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Controversy with Hospital Defibrillators

A recent study found that hospitals throughout the country are taking too long to restart stopped hearts after cardiac arrest.

Statistics show that about half a million patients suffer from cardiac arrest while staying in a U.S. hospital yearly.

Using a Defibrillator

In certain situations, a defibrillator can restart the heart by delivering an electrical shock to the body; however, this is only effective when applied instantly.

The American Heart Association recommends that hospitals use the defibrillator within two minutes after the patients go into cardiac arrest.

The study, led by Paul Chan, from the University of Michigan, found that in 30 percent of cardiac arrest cases, hospitals waited more than the suggested two minutes, which led to more deaths.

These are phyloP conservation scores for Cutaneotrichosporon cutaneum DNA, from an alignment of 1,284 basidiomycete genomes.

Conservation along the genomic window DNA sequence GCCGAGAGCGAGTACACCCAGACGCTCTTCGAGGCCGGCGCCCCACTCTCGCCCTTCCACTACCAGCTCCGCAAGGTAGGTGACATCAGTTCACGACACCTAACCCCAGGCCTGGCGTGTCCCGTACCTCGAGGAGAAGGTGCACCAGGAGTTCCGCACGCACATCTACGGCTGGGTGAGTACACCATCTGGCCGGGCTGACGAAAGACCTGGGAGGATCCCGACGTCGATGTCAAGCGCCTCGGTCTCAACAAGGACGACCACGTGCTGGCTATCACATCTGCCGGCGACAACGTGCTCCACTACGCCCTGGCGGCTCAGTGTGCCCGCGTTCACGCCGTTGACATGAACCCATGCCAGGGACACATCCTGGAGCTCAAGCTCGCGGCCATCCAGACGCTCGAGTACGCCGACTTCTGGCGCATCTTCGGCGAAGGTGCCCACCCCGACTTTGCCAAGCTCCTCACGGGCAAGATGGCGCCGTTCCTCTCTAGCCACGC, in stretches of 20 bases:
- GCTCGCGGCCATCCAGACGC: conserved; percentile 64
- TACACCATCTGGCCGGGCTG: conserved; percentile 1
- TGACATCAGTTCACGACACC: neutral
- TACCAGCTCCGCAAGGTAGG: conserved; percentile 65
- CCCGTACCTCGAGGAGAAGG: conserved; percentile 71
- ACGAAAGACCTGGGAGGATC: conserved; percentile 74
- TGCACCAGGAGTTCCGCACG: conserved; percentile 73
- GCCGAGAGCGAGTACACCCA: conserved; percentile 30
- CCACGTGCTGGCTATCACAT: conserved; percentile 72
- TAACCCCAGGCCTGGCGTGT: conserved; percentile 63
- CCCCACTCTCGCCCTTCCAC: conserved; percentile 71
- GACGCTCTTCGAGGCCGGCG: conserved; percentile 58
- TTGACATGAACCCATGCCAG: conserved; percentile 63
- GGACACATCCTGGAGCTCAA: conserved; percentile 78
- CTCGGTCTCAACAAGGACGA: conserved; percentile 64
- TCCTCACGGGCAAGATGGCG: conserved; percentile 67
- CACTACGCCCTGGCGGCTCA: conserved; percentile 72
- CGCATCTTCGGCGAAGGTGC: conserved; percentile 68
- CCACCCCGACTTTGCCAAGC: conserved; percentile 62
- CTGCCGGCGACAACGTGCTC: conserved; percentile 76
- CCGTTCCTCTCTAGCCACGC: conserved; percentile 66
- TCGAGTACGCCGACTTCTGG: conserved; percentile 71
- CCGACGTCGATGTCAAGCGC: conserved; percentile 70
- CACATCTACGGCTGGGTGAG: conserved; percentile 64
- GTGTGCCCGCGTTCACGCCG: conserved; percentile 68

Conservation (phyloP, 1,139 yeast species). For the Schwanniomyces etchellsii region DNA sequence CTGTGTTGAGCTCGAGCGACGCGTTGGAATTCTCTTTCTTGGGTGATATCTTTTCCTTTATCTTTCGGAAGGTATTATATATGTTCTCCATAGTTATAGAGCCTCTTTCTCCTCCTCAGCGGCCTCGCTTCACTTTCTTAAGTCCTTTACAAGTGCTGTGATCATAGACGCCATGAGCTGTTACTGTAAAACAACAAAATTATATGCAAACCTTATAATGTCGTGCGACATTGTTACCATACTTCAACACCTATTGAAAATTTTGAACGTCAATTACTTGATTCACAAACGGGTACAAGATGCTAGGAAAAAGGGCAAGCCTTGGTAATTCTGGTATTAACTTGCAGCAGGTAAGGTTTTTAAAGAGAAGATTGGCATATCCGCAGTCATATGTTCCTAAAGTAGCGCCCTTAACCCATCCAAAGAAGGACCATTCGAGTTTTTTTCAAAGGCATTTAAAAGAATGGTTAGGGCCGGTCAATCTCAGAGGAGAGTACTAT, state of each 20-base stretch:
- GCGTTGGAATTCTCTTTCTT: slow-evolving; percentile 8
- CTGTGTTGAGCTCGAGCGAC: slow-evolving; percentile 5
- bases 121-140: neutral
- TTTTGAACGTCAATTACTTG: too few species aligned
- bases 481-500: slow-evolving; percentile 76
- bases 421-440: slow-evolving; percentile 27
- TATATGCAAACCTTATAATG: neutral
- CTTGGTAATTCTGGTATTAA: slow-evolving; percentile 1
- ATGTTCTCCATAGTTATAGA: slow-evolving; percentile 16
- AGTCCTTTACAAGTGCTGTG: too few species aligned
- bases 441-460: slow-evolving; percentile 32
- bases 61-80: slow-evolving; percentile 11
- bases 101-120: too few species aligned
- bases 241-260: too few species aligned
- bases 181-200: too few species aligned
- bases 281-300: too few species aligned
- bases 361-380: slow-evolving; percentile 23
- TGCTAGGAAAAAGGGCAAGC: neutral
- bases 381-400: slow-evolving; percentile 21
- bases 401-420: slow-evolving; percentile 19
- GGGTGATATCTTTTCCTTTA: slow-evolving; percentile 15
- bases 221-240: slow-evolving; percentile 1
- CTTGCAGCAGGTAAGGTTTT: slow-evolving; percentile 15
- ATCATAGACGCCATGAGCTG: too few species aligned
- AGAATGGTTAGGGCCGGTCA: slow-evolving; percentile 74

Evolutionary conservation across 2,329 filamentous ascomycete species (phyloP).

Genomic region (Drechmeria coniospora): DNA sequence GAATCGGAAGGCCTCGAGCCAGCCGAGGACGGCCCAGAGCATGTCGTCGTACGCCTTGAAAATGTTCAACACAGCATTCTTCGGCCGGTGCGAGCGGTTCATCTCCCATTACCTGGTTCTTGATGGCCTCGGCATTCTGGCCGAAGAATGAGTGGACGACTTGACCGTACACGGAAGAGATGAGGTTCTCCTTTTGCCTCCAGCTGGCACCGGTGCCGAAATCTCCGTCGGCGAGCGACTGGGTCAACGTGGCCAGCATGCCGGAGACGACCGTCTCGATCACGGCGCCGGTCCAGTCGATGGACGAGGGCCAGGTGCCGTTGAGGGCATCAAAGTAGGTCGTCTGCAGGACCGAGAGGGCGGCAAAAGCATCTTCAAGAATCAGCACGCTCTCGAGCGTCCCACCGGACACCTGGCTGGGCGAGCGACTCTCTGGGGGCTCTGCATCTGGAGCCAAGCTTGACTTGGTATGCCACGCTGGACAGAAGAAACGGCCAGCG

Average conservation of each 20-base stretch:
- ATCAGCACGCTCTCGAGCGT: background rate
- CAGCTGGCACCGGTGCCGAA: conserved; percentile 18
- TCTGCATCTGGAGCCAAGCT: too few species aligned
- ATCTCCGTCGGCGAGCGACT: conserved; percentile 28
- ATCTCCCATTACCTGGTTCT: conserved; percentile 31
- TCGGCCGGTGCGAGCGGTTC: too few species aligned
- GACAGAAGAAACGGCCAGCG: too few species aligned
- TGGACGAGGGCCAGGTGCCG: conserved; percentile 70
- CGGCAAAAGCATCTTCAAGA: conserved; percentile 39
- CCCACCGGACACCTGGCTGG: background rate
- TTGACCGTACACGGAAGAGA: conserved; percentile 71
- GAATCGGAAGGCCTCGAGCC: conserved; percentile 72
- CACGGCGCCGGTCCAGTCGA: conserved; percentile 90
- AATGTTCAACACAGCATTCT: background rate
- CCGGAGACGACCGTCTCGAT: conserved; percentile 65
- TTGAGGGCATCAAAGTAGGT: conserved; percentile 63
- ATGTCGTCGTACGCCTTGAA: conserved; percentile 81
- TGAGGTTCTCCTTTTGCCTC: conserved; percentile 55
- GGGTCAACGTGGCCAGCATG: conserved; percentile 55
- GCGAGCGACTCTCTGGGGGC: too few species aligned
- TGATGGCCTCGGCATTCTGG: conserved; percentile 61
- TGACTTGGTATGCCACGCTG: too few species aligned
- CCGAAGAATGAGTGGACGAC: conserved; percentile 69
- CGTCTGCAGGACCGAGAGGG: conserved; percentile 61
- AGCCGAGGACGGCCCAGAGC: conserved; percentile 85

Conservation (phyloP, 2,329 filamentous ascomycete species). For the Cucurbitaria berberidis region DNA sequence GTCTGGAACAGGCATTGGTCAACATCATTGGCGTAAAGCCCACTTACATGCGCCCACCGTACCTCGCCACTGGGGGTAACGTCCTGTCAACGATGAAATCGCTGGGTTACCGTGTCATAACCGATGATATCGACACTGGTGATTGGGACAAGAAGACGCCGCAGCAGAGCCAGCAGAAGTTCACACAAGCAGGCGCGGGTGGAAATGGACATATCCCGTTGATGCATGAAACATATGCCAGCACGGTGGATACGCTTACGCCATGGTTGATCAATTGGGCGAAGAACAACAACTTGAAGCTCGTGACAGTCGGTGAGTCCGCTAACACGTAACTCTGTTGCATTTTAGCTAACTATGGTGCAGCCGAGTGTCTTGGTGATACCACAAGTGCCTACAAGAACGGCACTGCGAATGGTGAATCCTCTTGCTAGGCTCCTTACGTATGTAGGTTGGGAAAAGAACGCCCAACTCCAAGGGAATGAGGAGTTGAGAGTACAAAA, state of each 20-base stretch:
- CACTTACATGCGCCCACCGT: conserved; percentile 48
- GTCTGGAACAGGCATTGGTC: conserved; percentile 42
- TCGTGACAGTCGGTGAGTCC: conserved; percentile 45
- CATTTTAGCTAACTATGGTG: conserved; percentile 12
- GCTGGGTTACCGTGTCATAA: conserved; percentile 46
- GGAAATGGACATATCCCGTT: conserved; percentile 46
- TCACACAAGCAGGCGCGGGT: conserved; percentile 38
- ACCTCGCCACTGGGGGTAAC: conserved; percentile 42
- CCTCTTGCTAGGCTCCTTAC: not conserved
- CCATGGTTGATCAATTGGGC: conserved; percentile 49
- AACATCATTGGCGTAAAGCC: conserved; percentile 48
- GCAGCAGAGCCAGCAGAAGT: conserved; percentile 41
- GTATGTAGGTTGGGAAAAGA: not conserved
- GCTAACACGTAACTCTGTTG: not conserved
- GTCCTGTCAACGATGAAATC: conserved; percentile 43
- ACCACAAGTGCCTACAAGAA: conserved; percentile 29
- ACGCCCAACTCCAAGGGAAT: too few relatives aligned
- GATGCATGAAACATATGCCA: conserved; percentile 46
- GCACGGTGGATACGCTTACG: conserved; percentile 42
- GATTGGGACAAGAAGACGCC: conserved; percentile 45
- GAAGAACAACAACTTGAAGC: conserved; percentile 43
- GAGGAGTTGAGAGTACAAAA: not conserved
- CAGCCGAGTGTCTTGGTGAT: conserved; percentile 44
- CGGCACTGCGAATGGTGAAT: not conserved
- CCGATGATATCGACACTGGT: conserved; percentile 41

Study Investigates Cardiac Care

The study reportedly found that between 2000 and 2005, only 70 percent of patients received a shock within two minutes of going into cardiac arrest.

Hospitals that had fewer than 250 beds allegedly had worse results than larger facilities.

The study also found that these hospitals were about 23 percent more likely to be late in shocking a black patient than a white one.

(Source: The Wall Street Journal)

Have you been the victim of a hospital mistake? If so, please contact us to speak with an experienced attorney who will enable you and your loved ones to be compensated for any wrongdoing.

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